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Should we forget about centile charts? comparing definitions of fetal growth restriction to predict adverse outcome
  1. GL Malin1,
  2. RK Morris2,
  3. R Riley2,
  4. M Teune4,
  5. KS Khan3
  1. 1University of Nottingham, Nottingham, United Kingdom
  2. 2University of Birmingham, Birmingham, United Kingdom
  3. 3University of London, London, United Kingdom
  4. 4Academic Medical Center, Amsterdam, Netherlands

Abstract

Background Intrauterine growth restriction has been linked with adverse outcomes including neonatal death, and diabetes and cardiovascular disease in adulthood. However, there is no consensus regarding definition of growth restriction.

Objective To determine which definition and threshold of growth restriction best predicts short and long term outcome in term (≥37 weeks gestation) born individuals.

Methods A systematic review was performed according to published guidance. Electronic searches were conducted across multiple databases (inception to April 2011) without language restrictions. Studies were selected by two reviewers and results extracted. Authors were contacted where necessary. Meta-analyses were performed according to birth weight parameter, threshold and outcomes.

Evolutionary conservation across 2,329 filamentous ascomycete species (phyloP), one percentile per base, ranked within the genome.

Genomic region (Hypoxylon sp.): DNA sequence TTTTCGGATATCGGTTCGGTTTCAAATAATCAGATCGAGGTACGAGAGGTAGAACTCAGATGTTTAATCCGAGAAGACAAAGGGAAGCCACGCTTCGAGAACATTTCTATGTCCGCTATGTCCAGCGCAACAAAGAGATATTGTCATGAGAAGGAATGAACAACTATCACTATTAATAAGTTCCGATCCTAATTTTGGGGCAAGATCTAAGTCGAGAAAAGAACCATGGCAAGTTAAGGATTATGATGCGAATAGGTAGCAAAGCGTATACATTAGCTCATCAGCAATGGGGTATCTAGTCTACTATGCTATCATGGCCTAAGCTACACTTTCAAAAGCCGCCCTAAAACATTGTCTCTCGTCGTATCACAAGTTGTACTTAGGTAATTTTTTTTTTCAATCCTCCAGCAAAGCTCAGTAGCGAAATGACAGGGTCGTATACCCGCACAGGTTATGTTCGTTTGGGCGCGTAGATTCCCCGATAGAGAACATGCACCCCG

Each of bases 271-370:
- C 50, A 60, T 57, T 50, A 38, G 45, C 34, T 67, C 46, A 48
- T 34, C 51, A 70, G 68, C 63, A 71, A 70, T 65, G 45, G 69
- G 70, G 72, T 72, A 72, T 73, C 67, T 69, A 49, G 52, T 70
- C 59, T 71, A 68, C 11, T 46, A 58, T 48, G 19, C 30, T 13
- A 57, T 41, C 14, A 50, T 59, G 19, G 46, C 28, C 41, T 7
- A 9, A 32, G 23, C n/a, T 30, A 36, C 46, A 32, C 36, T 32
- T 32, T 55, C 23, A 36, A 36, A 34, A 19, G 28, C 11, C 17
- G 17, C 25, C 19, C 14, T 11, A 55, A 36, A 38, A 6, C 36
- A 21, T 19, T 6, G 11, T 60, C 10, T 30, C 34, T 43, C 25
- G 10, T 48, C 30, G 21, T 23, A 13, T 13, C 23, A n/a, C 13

Results 90 articles were included, with 23,637,684 individuals. Birth weight <2.5kg had a positive likelihood ratio (LR+ve) 5.26 (95% CI 3.57 to 7.76) to predict neonatal death. A threshold of 1.5kg had LR +ve 49.1 (95% CI 27.2 to 88.54). A threshold of < 10th percentile on population growth chart had LR +ve of 2.48 (95% CI 2.21 to 2.78) for the same outcome. Reducing the threshold to < 5th centile gave LR +ve 4.67 (95 % CI 2.84 to 7.67) and < 3rd centile 6.31 (95% CI 3.57 to 11.14). Birth weight <2.5kg had LR +ve 1.34 (95% CI 0.87 to 2.05) to predict morbidity in adulthood and <10th centile LR+ve 1.23 (95%CI 1.01 to 1.50) for the same outcome.

Conclusion Absolute birth weight is a better predictor of neonatal mortality than centiles. Birth weight by any definition does not predict adult outcomes in term infants.

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